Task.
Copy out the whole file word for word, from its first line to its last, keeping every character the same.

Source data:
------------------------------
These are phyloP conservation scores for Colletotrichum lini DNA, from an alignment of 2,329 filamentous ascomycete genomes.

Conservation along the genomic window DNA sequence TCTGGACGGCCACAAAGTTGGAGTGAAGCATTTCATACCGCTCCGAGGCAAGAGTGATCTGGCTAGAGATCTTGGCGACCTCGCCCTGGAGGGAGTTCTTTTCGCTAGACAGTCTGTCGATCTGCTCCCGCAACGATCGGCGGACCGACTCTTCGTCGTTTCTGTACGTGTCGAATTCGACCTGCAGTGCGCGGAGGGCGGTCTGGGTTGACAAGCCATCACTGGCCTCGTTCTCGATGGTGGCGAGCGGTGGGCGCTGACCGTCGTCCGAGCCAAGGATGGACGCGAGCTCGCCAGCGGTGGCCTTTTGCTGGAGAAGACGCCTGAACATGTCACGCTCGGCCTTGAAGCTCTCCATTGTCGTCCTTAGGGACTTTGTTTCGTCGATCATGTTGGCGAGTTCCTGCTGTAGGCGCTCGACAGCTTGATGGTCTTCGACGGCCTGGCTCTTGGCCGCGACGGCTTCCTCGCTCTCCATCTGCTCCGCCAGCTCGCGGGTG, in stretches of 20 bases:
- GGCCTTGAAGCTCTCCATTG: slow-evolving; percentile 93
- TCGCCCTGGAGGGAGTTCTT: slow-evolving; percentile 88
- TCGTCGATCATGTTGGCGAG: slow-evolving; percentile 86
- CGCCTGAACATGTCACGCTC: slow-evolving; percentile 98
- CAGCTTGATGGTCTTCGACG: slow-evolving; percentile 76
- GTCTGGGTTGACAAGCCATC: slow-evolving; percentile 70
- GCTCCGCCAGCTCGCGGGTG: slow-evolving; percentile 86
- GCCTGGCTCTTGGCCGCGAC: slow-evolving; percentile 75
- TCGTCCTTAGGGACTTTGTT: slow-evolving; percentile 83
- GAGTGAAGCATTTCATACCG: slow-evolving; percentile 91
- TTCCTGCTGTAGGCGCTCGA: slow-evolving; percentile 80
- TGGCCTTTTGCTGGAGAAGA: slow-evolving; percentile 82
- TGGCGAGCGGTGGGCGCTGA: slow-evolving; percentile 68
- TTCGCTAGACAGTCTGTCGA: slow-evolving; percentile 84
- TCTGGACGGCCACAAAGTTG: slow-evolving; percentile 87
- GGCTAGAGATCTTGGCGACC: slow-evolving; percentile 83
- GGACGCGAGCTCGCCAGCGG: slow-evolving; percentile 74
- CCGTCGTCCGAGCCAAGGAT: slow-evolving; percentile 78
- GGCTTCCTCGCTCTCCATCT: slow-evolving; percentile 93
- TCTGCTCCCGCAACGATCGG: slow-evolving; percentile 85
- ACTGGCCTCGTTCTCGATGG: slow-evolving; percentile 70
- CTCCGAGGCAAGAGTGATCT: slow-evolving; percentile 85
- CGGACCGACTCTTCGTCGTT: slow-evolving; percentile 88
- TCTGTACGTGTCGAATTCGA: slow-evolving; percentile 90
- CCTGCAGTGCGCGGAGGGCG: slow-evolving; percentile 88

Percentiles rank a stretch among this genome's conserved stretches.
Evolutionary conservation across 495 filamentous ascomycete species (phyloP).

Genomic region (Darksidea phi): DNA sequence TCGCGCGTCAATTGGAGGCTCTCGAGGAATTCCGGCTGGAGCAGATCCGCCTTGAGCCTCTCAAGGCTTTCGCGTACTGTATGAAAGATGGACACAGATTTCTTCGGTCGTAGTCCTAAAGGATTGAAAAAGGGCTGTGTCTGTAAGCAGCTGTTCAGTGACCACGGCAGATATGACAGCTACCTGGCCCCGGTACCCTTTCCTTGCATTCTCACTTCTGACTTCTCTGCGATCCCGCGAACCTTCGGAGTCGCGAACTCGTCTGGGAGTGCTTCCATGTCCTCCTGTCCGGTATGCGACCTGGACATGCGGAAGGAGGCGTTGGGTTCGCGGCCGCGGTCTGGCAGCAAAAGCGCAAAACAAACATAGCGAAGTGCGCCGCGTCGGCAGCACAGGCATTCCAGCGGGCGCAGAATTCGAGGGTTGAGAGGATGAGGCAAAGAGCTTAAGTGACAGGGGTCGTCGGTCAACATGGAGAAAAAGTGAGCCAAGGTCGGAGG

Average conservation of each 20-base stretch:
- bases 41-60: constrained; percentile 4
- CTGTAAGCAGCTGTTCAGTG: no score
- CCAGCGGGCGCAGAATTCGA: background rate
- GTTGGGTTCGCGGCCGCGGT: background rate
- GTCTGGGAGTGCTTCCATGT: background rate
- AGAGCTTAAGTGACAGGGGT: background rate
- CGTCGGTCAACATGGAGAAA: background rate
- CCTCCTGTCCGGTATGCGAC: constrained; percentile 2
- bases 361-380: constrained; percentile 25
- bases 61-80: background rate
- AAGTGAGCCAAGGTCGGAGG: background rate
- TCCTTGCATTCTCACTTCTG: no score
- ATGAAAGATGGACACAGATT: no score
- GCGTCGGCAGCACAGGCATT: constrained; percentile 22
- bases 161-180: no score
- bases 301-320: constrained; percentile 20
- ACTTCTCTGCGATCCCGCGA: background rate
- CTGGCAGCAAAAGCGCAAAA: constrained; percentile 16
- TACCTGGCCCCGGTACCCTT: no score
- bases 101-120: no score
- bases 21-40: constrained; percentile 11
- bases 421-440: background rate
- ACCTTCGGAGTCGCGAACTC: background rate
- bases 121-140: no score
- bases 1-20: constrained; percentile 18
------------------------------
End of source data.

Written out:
These are phyloP conservation scores for Colletotrichum lini DNA, from an alignment of 2,329 filamentous ascomycete genomes.

Conservation along the genomic window DNA sequence TCTGGACGGCCACAAAGTTGGAGTGAAGCATTTCATACCGCTCCGAGGCAAGAGTGATCTGGCTAGAGATCTTGGCGACCTCGCCCTGGAGGGAGTTCTTTTCGCTAGACAGTCTGTCGATCTGCTCCCGCAACGATCGGCGGACCGACTCTTCGTCGTTTCTGTACGTGTCGAATTCGACCTGCAGTGCGCGGAGGGCGGTCTGGGTTGACAAGCCATCACTGGCCTCGTTCTCGATGGTGGCGAGCGGTGGGCGCTGACCGTCGTCCGAGCCAAGGATGGACGCGAGCTCGCCAGCGGTGGCCTTTTGCTGGAGAAGACGCCTGAACATGTCACGCTCGGCCTTGAAGCTCTCCATTGTCGTCCTTAGGGACTTTGTTTCGTCGATCATGTTGGCGAGTTCCTGCTGTAGGCGCTCGACAGCTTGATGGTCTTCGACGGCCTGGCTCTTGGCCGCGACGGCTTCCTCGCTCTCCATCTGCTCCGCCAGCTCGCGGGTG, in stretches of 20 bases:
- GGCCTTGAAGCTCTCCATTG: slow-evolving; percentile 93
- TCGCCCTGGAGGGAGTTCTT: slow-evolving; percentile 88
- TCGTCGATCATGTTGGCGAG: slow-evolving; percentile 86
- CGCCTGAACATGTCACGCTC: slow-evolving; percentile 98
- CAGCTTGATGGTCTTCGACG: slow-evolving; percentile 76
- GTCTGGGTTGACAAGCCATC: slow-evolving; percentile 70
- GCTCCGCCAGCTCGCGGGTG: slow-evolving; percentile 86
- GCCTGGCTCTTGGCCGCGAC: slow-evolving; percentile 75
- TCGTCCTTAGGGACTTTGTT: slow-evolving; percentile 83
- GAGTGAAGCATTTCATACCG: slow-evolving; percentile 91
- TTCCTGCTGTAGGCGCTCGA: slow-evolving; percentile 80
- TGGCCTTTTGCTGGAGAAGA: slow-evolving; percentile 82
- TGGCGAGCGGTGGGCGCTGA: slow-evolving; percentile 68
- TTCGCTAGACAGTCTGTCGA: slow-evolving; percentile 84
- TCTGGACGGCCACAAAGTTG: slow-evolving; percentile 87
- GGCTAGAGATCTTGGCGACC: slow-evolving; percentile 83
- GGACGCGAGCTCGCCAGCGG: slow-evolving; percentile 74
- CCGTCGTCCGAGCCAAGGAT: slow-evolving; percentile 78
- GGCTTCCTCGCTCTCCATCT: slow-evolving; percentile 93
- TCTGCTCCCGCAACGATCGG: slow-evolving; percentile 85
- ACTGGCCTCGTTCTCGATGG: slow-evolving; percentile 70
- CTCCGAGGCAAGAGTGATCT: slow-evolving; percentile 85
- CGGACCGACTCTTCGTCGTT: slow-evolving; percentile 88
- TCTGTACGTGTCGAATTCGA: slow-evolving; percentile 90
- CCTGCAGTGCGCGGAGGGCG: slow-evolving; percentile 88

Percentiles rank a stretch among this genome's conserved stretches.
Evolutionary conservation across 495 filamentous ascomycete species (phyloP).

Genomic region (Darksidea phi): DNA sequence TCGCGCGTCAATTGGAGGCTCTCGAGGAATTCCGGCTGGAGCAGATCCGCCTTGAGCCTCTCAAGGCTTTCGCGTACTGTATGAAAGATGGACACAGATTTCTTCGGTCGTAGTCCTAAAGGATTGAAAAAGGGCTGTGTCTGTAAGCAGCTGTTCAGTGACCACGGCAGATATGACAGCTACCTGGCCCCGGTACCCTTTCCTTGCATTCTCACTTCTGACTTCTCTGCGATCCCGCGAACCTTCGGAGTCGCGAACTCGTCTGGGAGTGCTTCCATGTCCTCCTGTCCGGTATGCGACCTGGACATGCGGAAGGAGGCGTTGGGTTCGCGGCCGCGGTCTGGCAGCAAAAGCGCAAAACAAACATAGCGAAGTGCGCCGCGTCGGCAGCACAGGCATTCCAGCGGGCGCAGAATTCGAGGGTTGAGAGGATGAGGCAAAGAGCTTAAGTGACAGGGGTCGTCGGTCAACATGGAGAAAAAGTGAGCCAAGGTCGGAGG

Average conservation of each 20-base stretch:
- bases 41-60: constrained; percentile 4
- CTGTAAGCAGCTGTTCAGTG: no score
- CCAGCGGGCGCAGAATTCGA: background rate
- GTTGGGTTCGCGGCCGCGGT: background rate
- GTCTGGGAGTGCTTCCATGT: background rate
- AGAGCTTAAGTGACAGGGGT: background rate
- CGTCGGTCAACATGGAGAAA: background rate
- CCTCCTGTCCGGTATGCGAC: constrained; percentile 2
- bases 361-380: constrained; percentile 25
- bases 61-80: background rate
- AAGTGAGCCAAGGTCGGAGG: background rate
- TCCTTGCATTCTCACTTCTG: no score
- ATGAAAGATGGACACAGATT: no score
- GCGTCGGCAGCACAGGCATT: constrained; percentile 22
- bases 161-180: no score
- bases 301-320: constrained; percentile 20
- ACTTCTCTGCGATCCCGCGA: background rate
- CTGGCAGCAAAAGCGCAAAA: constrained; percentile 16
- TACCTGGCCCCGGTACCCTT: no score
- bases 101-120: no score
- bases 21-40: constrained; percentile 11
- bases 421-440: background rate
- ACCTTCGGAGTCGCGAACTC: background rate
- bases 121-140: no score
- bases 1-20: constrained; percentile 18